(Reuters) – Banks in Britain and the United States have banned the use of credit cards to buy Bitcoin and other “cryptocurrencies”, fearing a plunge in their value will leave customers unable to repay their debts.
Lloyds Banking Group Plc (LLOY.L), Britain’s biggest lender, said on Sunday it would ban its credit card customers from buying cryptocurrencies, following the lead of U.S. banking giants JP Morgan Chase & Co (JPM.N) and Citigroup (C.N).
The move is aimed at protecting customers from running up huge debts from buying virtual currencies on credit, if their values were to plummet, a Lloyds spokeswoman said.
Concerns have arisen among credit card providers because their customers have increasingly been using credit cards to fund accounts on online exchanges, which are then used to purchase the digital currencies.
However, other banks said on Monday they will continue to allow credit card customers to buy cryptocurrencies.
“We constantly review our protections for customers as a responsible bank and lender, and are keeping this matter under close review,” a spokeswoman for Barclays said.
“At present UK customers can use both their Barclays debit card and Barclaycard credit card to purchase cryptocurrency legitimately,” she said.
It was kindly put on, for free, by Kevin Ackland, owner of Systems & Solutions. He and Richard Owen, IT Manager, gave a broad and very interesting presentation covering cryptocurrency and Bitcoin in general, and mining on PC hardware in particular.
This was followed by a wide ranging discussion on cryptocurrency and mining. I found this particularly interesting as I am new to mining, having just dabbled in a little GPU and CPU mining. Some of the attendees have extensive experience so I learned a lot.
We then had a look at a mining rig in operation, including going through the processes of starting it up and operating it. This included monitoring the operation, and power usage, via smartphone apps. I was surprised, and impressed, at how quiet it ran (having seen YouTube videos of very noise dedicated Bitcoin miners).
My thanks go to Kevin and Richard for putting on the course and for being such good hosts. If you’re considering getting a mining rig, and you’d like one made to your specification, do consider Systems & Solutions.
While cryptocurrencies have been a talking point at previous World Economic Forum conferences, they have come to the fore in Davos this year.
Following a breakout year which saw Bitcoin rise to an almighty high of $20,000, alongside the massive growth of other altcoins, it’s hardly surprising that one of the major talking points at WEF would be the future of cryptocurrency.
With financial industry leaders coming together at the most important annual event on the economic calendar, media outlets took their chance to ask the top minds for their two cents worth on the current and future prospects of virtual currencies.
Cointelegraph is currently attending the summit in Davos and has reported continual resistant perceptions towards cryptocurrencies.
These views stem from a lack of a regulatory framework for virtual currencies which has made some of the world’s prominent banking and financial institutions hesitant about investing and supporting cryptocurrencies.
UBS Chairman Axel Weber said as much in an interview with Bloomberg, saying his firm would not recommend cryptocurrency adoption or investment to its clients until there is clarity on future regulatory action.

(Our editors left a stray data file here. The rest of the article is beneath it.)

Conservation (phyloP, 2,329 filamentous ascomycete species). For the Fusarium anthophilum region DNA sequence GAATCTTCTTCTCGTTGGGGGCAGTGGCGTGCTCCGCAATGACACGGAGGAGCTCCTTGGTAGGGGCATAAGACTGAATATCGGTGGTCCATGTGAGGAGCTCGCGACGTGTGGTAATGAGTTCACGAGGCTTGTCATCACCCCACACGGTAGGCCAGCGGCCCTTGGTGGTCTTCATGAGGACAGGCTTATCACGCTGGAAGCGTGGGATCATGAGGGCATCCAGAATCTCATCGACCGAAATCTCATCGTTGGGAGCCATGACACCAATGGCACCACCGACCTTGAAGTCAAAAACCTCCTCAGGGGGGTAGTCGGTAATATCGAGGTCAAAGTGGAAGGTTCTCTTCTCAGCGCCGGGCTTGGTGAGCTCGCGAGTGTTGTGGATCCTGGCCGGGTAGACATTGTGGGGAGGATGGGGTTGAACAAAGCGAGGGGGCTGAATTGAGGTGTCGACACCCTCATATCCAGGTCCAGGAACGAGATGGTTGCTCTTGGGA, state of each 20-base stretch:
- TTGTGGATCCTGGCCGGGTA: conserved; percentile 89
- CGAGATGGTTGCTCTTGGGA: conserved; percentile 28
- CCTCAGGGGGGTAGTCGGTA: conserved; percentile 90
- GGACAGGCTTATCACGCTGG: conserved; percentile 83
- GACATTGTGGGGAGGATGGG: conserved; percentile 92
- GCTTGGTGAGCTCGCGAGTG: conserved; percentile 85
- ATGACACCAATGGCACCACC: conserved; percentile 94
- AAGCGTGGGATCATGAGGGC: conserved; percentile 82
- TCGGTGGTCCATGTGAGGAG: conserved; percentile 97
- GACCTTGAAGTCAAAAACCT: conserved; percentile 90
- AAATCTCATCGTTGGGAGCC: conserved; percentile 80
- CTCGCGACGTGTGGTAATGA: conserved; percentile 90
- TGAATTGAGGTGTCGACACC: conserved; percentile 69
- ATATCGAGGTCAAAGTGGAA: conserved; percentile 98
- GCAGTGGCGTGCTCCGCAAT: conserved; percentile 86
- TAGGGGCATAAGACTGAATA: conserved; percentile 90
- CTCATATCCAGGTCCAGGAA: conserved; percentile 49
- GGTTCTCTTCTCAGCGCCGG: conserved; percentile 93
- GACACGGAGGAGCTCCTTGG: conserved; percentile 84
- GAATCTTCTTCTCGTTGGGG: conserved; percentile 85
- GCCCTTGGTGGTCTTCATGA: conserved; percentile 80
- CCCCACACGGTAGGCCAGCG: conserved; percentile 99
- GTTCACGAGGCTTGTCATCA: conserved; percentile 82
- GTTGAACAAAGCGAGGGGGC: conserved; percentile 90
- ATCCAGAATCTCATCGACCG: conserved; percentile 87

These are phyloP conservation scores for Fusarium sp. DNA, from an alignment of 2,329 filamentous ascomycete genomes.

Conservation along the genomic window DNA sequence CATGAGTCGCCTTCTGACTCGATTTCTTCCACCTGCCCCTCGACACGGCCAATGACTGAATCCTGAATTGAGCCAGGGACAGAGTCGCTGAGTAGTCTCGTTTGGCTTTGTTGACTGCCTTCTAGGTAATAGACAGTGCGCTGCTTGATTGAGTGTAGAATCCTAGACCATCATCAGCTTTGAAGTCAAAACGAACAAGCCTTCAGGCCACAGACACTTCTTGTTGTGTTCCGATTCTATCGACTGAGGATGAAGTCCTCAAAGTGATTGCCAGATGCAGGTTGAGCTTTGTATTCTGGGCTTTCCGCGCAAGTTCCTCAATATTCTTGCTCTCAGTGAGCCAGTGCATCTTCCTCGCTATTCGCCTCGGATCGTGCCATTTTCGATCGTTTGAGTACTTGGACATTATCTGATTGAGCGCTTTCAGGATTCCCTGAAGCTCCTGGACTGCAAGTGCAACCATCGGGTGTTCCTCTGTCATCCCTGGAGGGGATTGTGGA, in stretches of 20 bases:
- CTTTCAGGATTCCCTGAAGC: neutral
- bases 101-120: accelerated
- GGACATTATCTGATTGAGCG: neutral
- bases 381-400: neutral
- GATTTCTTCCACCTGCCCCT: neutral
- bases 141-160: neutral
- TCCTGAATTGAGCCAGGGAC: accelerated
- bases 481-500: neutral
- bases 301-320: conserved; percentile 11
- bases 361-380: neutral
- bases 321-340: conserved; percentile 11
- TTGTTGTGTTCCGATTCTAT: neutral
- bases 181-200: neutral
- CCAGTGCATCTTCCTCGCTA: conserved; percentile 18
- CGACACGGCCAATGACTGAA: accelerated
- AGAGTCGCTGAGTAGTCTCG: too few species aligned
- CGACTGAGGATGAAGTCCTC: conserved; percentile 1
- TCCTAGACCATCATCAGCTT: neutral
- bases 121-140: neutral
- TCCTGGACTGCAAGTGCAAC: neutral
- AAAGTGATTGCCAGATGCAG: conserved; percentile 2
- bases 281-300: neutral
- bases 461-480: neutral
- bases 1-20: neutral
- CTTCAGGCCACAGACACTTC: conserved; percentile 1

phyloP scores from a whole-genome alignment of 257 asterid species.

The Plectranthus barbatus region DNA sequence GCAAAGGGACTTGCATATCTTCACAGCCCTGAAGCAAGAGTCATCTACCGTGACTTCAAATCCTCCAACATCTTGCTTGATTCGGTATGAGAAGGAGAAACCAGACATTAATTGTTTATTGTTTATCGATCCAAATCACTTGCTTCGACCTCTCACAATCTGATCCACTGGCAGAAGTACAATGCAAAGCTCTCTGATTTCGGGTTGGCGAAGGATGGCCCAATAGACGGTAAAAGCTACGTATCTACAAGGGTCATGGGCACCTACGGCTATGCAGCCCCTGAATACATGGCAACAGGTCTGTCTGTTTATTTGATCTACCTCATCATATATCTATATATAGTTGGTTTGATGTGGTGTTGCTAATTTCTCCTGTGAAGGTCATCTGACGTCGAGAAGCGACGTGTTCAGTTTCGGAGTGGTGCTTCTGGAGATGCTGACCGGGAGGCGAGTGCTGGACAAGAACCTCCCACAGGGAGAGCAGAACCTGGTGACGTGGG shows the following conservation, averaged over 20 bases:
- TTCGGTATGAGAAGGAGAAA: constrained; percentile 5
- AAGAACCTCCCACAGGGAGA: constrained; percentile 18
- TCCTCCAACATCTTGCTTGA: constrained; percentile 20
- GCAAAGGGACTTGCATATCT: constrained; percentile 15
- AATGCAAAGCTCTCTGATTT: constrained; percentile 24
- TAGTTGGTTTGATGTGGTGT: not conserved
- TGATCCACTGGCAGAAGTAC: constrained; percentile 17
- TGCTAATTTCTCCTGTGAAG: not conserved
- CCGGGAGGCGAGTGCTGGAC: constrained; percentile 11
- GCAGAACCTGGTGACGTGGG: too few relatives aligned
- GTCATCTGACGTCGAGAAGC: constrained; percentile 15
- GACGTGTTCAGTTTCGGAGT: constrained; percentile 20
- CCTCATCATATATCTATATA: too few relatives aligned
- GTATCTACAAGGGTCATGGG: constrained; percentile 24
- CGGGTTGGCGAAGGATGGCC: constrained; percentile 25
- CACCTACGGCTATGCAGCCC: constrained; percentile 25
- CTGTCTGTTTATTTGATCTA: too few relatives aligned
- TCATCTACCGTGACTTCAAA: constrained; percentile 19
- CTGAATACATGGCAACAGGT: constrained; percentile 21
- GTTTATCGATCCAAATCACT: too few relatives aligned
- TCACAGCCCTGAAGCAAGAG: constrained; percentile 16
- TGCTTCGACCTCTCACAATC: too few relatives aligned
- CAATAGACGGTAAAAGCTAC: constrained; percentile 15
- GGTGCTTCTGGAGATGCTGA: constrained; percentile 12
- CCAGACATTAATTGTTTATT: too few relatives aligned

As per usual, the vibrant and feisty cryptocurrency community has been watching developments at Davos keenly, and there has been plenty of backlash in response to any FUD or untoward comments about cryptocurrencies.
You had dreams of telling your boss where to shove it while you drove off in your shiny new pink Cadillac looking for the meaning of life but it didn’t happen.
Maybe you sat on the sidelines waiting for a good price that never came? These prices are crazy, you thought, they’ve got to come back down! Who would pay $10,000 for a single Bitcoin? It was only $1,000 a month ago. And so the prices kept blowing past you.
Or maybe you made all the mistakes in the Cryptocurrency Trading Bible parts one and two? You over traded, chased rallies too late, FOMOed, sold out too fast and in general did a lot worse than the market because you didn’t learn your lessons. The price to becoming a good trader is really, really high. Most people never make it. To get great at trading you have to lose a bunch of money fast and fail to outperform the market before turning it around.
If you’re lucky, you learn those lessons and wind up a savvy trader who trades well whether the market is up or down.
But the odds are against you. Human nature is against you. Emotions are against you. Everything is against you.
And yet there is hope.
You didn’t miss the boat. Well not totally. You can still swim out to it if you paddle real hard.
It’s not over. A mere 1% of people own crypto. Crypto can solve dozens of previously intractable problems, like digital identities, supply chain integrity, data breaches and many, many more.
But it’s going to take awhile. The crypto superhighway is still under construction. They’re paving the roads and pouring the cement. Nobody is living in the McMansions yet.
But…but…but bubble. Tulips. It’s all going to crash isn’t it?
A pillar analysis of the market shows a promising future for cryptocurrency, despite the naysayers.
One of the biggest hurdles bitcoin has faced throughout 2017 has been poor journalism around the cryptocurrency, along with uneducated opinions from many so-called “experts” within the financial industry.
Jamie Dimon famously labelled the currency a “fraud” suitable for murders and drug dealers, while the chief economic advisor of Allianz said in September it should be worth half of what it was trading at back in September when it was edging US$5,000. I wrote about this in my last article when the price fell back to US$3,600.
Peter Switzer, a prominent and well respected financial commentator, was asked for his thoughts on the cryptocurrency around the same time in September. However in a more honest approach he advised he had chosen not to invest stating “I subscribe to the view that I don’t invest in things that I don’t understand”, further quoting Charlie Aitken’s reference to bitcoin being a “bubble”.
The real negligence here has come into play, as there have been few signs that many of the most prominent financial commentators actually understand the cryptocurrency. Myopia has hit many individuals we have historically trusted to understand financial markets.
Despite the numerous comparisons, the cryptocurrency boom displays very few characteristics to Tulip Mania outside of a huge price spike. Many more similarities are found in comparison to the oil rush in the 1850’s, which was actually the largest wealth transfer of this magnitude prior to the evolution of cryptocurrency. Those involved in it simply understood that the world was moving away from the horse and cart, and into a realm where oil would become an essential pillar of the economy. In the same way, currencies are changing and they are about to have a profound impact on everyday life.